Feeling depressed after childbirth
The baby blues
During the first week after childbirth, many women get what’s often called the ‘baby blues’. This is probably due to the sudden hormonal and chemical changes that take place in your body after childbirth.
Symptoms can include:
- feeling emotional and irrational
- bursting into tears for no apparent reason
- feeling irritable or touchy
- feeling depressed or anxious
All these symptoms are normal and usually only last for a few days.
Depression after a baby is born can be extremely distressing. Postnatal depression is thought to affect around one in 10 women (and up to four in 10 teenage mothers).
Many women suffer in silence. Their friends, relatives and health professionals don’t know how they’re feeling.
Postnatal depression usually occurs two to eight weeks after the birth, though sometimes it can happen up to a year after the baby is born.
Symptoms such as tiredness, irritability or poor appetite are normal if you’ve just had a baby. But these are usually mild and don’t stop you leading a normal life.
When you have postnatal depression, you may feel increasingly depressed and despondent. Looking after yourself or your baby may become too much. Other signs of postnatal depression are:
- panic attacks
- extreme tiredness
- aches and pains
- feeling generally unwell
- memory loss or being unable to concentrate
- feelings of not being able to cope
- not being able to stop crying
- loss of appetite
- feelings of hopelessness
- not being able to enjoy anything
- loss of interest in the baby
- excessive anxiety about the baby
Getting help for postnatal depression
If you think you have postnatal depression, don’t struggle alone. It’s not a sign that you’re a bad mother or are unable to cope. Postnatal depression is an illness and you need to get help, just as you would if you had the flu or a broken leg.
Talk to someone you trust, such as your partner or a friend or talk to your doctor. If you don’t feel up to making an appointment, ask someone to do it for you.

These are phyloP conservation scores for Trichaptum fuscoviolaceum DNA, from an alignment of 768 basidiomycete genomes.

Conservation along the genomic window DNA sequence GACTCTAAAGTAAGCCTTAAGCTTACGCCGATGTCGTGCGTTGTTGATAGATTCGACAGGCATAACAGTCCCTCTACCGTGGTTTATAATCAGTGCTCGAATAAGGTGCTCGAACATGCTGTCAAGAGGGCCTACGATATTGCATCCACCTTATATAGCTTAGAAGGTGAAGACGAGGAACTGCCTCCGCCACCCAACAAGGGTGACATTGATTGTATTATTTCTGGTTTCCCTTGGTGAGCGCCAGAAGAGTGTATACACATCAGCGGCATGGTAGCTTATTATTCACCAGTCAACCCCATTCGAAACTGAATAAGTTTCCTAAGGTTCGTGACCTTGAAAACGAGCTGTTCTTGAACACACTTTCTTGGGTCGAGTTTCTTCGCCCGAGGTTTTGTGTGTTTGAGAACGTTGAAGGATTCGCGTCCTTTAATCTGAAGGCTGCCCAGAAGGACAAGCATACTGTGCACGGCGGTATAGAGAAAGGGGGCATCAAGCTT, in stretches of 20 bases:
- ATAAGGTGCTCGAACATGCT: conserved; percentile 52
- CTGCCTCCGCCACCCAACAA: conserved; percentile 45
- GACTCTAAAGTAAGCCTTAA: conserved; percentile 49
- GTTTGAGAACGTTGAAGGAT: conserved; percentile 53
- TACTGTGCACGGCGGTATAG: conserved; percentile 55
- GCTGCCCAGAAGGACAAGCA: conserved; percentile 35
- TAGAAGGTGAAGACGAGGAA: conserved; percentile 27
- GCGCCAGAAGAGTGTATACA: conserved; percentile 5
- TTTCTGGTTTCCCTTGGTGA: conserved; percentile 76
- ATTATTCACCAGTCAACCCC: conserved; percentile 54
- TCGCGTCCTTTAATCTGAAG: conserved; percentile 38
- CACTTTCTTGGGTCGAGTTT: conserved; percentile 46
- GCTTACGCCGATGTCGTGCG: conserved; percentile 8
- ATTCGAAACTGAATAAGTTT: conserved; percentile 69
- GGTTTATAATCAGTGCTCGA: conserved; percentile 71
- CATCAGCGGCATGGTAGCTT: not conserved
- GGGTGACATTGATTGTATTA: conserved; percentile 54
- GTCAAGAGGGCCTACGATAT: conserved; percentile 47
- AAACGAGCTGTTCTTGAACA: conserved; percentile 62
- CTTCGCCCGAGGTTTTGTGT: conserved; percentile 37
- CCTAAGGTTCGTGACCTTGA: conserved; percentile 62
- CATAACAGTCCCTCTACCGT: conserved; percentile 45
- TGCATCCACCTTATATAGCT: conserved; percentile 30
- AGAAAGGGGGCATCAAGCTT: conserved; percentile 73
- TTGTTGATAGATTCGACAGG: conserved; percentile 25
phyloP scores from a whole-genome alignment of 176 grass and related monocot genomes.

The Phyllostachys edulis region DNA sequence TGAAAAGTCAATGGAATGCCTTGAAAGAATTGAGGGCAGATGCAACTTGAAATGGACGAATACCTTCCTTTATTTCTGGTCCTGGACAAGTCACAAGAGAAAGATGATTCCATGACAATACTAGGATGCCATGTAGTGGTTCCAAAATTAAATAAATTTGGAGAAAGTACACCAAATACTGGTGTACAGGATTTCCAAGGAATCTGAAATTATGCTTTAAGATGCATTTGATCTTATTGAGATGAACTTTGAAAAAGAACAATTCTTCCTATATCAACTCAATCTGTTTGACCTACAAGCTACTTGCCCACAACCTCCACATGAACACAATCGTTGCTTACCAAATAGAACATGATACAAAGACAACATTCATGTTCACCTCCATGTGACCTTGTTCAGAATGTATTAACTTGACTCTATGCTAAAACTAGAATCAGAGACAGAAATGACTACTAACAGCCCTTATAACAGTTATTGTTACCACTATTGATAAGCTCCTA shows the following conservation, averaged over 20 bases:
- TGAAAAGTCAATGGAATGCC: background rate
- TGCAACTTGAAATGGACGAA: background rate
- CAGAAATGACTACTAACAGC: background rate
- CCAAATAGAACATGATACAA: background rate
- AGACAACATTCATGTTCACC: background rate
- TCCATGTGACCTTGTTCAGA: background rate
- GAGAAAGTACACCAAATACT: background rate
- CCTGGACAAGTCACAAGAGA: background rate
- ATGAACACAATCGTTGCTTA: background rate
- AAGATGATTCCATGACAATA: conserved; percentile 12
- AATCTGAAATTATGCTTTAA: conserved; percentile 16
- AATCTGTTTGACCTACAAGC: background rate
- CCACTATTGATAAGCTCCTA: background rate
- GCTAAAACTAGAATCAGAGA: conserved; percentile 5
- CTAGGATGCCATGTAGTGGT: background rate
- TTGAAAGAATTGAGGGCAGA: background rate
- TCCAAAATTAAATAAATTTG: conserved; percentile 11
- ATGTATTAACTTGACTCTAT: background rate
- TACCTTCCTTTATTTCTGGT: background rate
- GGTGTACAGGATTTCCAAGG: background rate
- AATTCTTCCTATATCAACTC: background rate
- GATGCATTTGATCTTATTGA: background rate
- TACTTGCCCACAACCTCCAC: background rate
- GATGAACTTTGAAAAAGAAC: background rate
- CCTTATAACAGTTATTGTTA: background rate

Treatment for postnatal depression
Milder cases of postnatal depression can be treated with counselling. This can be given by your gynaecologist or a psychologist. More severe cases often require antidepressants and you may need to see a specialist.
It’s important to let your doctor know if you’re breastfeeding. If you need to take antidepressants, they’ll prescribe a type of medication that’s suitable while you’re breastfeeding.
Preventing postnatal depression
To try to prevent postnatal depression, tell your doctor about any previous depression you’ve had or if you have felt very low or anxious during your pregnancy.
Also, speak to your doctor if you’ve had postnatal depression in the past and you’re pregnant or if you’re considering having another baby, as there can be a risk you’ll develop postnatal depression again.
Keeping your doctor informed will ensure they’re aware of the possibility of postnatal depression developing after your baby is born. This will help prevent a delay in diagnosis and allow treatment to begin earlier. In the early stages, postnatal depression can be easy to miss.
It’s difficult to estimate the exact risk of a woman developing postnatal depression because many factors are involved, including:
- previous medical history
- individual social and psychological circumstances